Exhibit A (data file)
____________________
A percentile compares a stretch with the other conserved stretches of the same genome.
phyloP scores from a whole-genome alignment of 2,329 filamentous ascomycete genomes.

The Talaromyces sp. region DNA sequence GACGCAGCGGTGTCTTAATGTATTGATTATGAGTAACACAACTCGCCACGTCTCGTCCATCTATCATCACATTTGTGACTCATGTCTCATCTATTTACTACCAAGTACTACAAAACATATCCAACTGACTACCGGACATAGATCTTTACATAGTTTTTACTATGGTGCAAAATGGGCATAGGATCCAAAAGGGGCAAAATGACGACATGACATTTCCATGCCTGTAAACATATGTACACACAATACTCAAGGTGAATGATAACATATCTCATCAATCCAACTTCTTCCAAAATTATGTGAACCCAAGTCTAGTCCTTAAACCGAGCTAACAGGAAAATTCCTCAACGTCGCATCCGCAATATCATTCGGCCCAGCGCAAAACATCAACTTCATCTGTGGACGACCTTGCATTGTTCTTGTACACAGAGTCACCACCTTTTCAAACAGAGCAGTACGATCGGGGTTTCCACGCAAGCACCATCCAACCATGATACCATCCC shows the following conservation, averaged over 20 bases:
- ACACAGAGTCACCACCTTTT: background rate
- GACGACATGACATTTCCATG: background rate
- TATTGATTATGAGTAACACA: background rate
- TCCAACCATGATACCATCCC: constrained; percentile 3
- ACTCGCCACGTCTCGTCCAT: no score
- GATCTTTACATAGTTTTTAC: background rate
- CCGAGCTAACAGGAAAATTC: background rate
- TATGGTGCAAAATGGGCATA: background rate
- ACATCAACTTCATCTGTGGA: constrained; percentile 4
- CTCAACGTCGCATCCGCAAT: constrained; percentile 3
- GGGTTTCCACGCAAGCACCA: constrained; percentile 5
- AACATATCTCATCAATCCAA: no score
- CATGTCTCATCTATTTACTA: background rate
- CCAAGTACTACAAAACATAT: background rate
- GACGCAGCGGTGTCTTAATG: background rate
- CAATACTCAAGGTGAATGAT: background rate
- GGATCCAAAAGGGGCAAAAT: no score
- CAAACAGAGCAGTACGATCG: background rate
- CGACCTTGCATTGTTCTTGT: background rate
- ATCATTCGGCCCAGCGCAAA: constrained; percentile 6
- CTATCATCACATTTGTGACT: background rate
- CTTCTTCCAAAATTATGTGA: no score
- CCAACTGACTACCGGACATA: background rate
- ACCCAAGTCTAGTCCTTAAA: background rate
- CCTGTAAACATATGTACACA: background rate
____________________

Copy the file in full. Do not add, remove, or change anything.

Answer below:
A percentile compares a stretch with the other conserved stretches of the same genome.
phyloP scores from a whole-genome alignment of 2,329 filamentous ascomycete genomes.

The Talaromyces sp. region DNA sequence GACGCAGCGGTGTCTTAATGTATTGATTATGAGTAACACAACTCGCCACGTCTCGTCCATCTATCATCACATTTGTGACTCATGTCTCATCTATTTACTACCAAGTACTACAAAACATATCCAACTGACTACCGGACATAGATCTTTACATAGTTTTTACTATGGTGCAAAATGGGCATAGGATCCAAAAGGGGCAAAATGACGACATGACATTTCCATGCCTGTAAACATATGTACACACAATACTCAAGGTGAATGATAACATATCTCATCAATCCAACTTCTTCCAAAATTATGTGAACCCAAGTCTAGTCCTTAAACCGAGCTAACAGGAAAATTCCTCAACGTCGCATCCGCAATATCATTCGGCCCAGCGCAAAACATCAACTTCATCTGTGGACGACCTTGCATTGTTCTTGTACACAGAGTCACCACCTTTTCAAACAGAGCAGTACGATCGGGGTTTCCACGCAAGCACCATCCAACCATGATACCATCCC shows the following conservation, averaged over 20 bases:
- ACACAGAGTCACCACCTTTT: background rate
- GACGACATGACATTTCCATG: background rate
- TATTGATTATGAGTAACACA: background rate
- TCCAACCATGATACCATCCC: constrained; percentile 3
- ACTCGCCACGTCTCGTCCAT: no score
- GATCTTTACATAGTTTTTAC: background rate
- CCGAGCTAACAGGAAAATTC: background rate
- TATGGTGCAAAATGGGCATA: background rate
- ACATCAACTTCATCTGTGGA: constrained; percentile 4
- CTCAACGTCGCATCCGCAAT: constrained; percentile 3
- GGGTTTCCACGCAAGCACCA: constrained; percentile 5
- AACATATCTCATCAATCCAA: no score
- CATGTCTCATCTATTTACTA: background rate
- CCAAGTACTACAAAACATAT: background rate
- GACGCAGCGGTGTCTTAATG: background rate
- CAATACTCAAGGTGAATGAT: background rate
- GGATCCAAAAGGGGCAAAAT: no score
- CAAACAGAGCAGTACGATCG: background rate
- CGACCTTGCATTGTTCTTGT: background rate
- ATCATTCGGCCCAGCGCAAA: constrained; percentile 6
- CTATCATCACATTTGTGACT: background rate
- CTTCTTCCAAAATTATGTGA: no score
- CCAACTGACTACCGGACATA: background rate
- ACCCAAGTCTAGTCCTTAAA: background rate
- CCTGTAAACATATGTACACA: background rate